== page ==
Daryl Cagle: The Osama bin Laden of Editorial Cartooning

I’m a busy guy. Freelance cartoons for two major newspapers, three syndicated cartoons a week, a weekly column, books, comics journalism, freelance illustrations, media appearances, and trying to catch up with my favorite shows (Walking Dead, Breaking Bad, the Partridge Family). But every now and then an existential threat presents itself that requires you to stop whatever you’re doing and respond.
Daryl Cagle is an existential threat, the Osama bin Laden of American editorial cartooning. His relentless quest to squeeze every cent out of the industry keeps leading him to new lows: aggregating cartoons into huge packages in which the cartoonists make pennies but he’s a multimillionaire (like Arianna!), repurposing editorial cartoons over and over to save time, encouraging the worst ethical practices, including undercutting already rock-bottom reprint rates, censoring comments posted by fellow political cartoonists who disagree with him from online forums, and of course plagiarism.
Now he’s sunk to a new low.
Most cartoonists can only sell to one ideological market. For example, I don’t get much traction with conservative papers. Mike Ramirez, the right-wing cartoonist, can’t sell to many liberal papers. But Daryl has come up with “Cartooning-by-Numbers.” That’s right: he sells the same exact cartoon to BOTH liberal and conservative papers! All he has to do is change a minor detail.
Here’s a cartoon he released yesterday. This is very, very, far-right stuff. After all, the whole point of Miranda Rights is that they’re a right. They’re not called the Miranda Privileges. Everyone gets them. Including accused mass murderers.130591 600 Boston Bomber Miranda Rights cartoonsAt the same exact time, Daryl released this ACLU-friendly version of the same cartoon:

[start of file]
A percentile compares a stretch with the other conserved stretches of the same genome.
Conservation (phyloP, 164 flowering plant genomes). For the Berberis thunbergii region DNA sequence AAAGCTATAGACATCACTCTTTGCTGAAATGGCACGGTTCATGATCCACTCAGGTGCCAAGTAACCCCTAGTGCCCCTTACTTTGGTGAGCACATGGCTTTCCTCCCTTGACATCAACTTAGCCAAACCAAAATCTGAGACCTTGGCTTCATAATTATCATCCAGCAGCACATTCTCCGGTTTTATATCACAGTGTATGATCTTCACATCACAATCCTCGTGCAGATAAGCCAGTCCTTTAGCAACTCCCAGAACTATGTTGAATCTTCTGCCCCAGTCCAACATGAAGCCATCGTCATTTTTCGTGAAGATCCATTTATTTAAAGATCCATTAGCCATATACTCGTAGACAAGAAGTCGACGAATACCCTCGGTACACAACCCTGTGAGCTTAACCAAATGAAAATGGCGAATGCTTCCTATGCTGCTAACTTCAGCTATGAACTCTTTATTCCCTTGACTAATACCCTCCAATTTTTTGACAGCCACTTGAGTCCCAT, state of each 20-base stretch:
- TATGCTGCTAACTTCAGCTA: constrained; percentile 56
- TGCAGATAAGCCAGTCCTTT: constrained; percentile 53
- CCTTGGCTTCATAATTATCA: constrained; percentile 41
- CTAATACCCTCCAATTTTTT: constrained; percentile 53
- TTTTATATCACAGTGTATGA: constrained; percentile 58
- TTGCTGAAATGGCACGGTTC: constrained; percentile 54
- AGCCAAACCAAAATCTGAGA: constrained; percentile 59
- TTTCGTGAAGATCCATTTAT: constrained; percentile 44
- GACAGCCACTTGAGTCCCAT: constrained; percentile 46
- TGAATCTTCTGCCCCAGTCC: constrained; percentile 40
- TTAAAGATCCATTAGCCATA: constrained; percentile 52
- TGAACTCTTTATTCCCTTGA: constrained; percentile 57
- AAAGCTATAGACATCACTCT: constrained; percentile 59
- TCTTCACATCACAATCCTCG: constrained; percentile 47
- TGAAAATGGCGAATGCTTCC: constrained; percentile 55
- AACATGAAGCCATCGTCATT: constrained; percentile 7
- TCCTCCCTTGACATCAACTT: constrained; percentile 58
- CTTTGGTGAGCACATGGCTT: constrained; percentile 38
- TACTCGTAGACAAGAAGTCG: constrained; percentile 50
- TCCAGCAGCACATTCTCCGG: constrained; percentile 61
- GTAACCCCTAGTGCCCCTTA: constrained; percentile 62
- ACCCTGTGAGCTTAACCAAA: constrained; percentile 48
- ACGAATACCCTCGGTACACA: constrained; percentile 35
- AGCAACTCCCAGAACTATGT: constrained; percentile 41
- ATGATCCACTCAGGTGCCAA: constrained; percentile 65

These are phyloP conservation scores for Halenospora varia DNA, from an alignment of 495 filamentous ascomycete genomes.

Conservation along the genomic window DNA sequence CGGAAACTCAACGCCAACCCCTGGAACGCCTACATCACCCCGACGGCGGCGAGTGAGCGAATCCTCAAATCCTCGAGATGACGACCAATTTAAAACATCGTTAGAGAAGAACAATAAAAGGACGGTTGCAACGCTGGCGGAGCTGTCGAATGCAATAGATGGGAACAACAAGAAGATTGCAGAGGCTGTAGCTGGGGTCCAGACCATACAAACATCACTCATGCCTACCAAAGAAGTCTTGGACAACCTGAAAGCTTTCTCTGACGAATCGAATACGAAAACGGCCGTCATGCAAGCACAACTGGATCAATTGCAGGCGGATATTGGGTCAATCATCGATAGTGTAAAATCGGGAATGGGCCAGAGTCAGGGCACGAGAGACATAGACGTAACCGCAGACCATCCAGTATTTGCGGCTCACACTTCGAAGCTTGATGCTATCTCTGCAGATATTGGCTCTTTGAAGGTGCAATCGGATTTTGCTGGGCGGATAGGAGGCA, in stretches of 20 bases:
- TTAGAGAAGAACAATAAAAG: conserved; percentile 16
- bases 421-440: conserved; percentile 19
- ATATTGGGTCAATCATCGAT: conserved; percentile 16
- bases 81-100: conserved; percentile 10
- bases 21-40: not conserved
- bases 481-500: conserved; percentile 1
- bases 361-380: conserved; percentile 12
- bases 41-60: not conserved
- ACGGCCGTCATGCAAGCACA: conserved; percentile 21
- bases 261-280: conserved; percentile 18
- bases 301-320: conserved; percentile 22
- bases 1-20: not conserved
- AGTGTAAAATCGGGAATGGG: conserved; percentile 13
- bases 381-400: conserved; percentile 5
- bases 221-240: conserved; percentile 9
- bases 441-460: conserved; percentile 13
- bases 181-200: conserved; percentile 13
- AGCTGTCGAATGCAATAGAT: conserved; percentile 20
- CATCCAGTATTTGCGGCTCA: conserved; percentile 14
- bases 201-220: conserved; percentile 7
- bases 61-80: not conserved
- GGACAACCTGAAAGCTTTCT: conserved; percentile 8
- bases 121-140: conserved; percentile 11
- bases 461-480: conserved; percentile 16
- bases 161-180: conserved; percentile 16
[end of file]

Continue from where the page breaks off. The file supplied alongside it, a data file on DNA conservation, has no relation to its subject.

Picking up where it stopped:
130638 600 Miranda Rights ALL OF THEM cartoons


Daryl isn’t a good cartoonist, and does not have the respect of his colleagues, yet he is an extremely powerful man in the profession. This is because his aggregated syndication package, Cagle Cartoons, is so cheap that it is sold to about 800 newspapers (out of 1400 total) in the United States, and also overseas. His blog, which encourages cartoonists to self-plagiarize, is widely read by younger cartoonists and very influential. So this sort of thing could easily catch on. After all, who wouldn’t want to double their marketshare with a few strokes of Photoshop?


Fortunately, the Association of American Editorial Cartoonists (AAEC) will consider taking a stand against this sort of thing at its annual convention in Salt Lake City in June. A strong code of ethics will be discussed and possibly enacted. In the meantime, however, we are seeing cartooning at the precipice of disaster, commodifying a once-proud profession dedicated to political ideas into a meaningless pile of plug-in-your-own-beliefs garbage.


  • At last, a cartoonist that overtly embraces the unprincipled priorities of what passes for the USA’s political system.

    What is important to the powerful is not the positions they purport to hold, but that two sides can be motivated into hateful conflict with each other. It is so much more convenient for the powerful that the 99% be divided into “right” vs “left” conflict within itself than that conflict of “upstairs” vs “downstairs” between the 99% and the 1%.

  • Sounds like the man is an innovator, perhaps even reinventing the form. Besides being industrious with his Cagle Cartoons, this swapping of ideology can be considered high art. As with any art, the artist that takes a position is preaching. Do we watch Raging Bull because Scorsese presents LaMotta as a dirtball scumbag that we should despise? No. He’s presented as-is and we make our own pronouncements. Similarly, making one’s cartoons neutral and selling them broadly enables the artist to simply put up a mirror, and allow the viewer to reflect.

    Frankly, this could be one of the biggest innovations ever in political cartooning if Cagle runs with it. He needs to do it relentlessly though. This may just be a one-off. If he hammers this idea over and over though, it will be considered a brave innovation. Time will tell.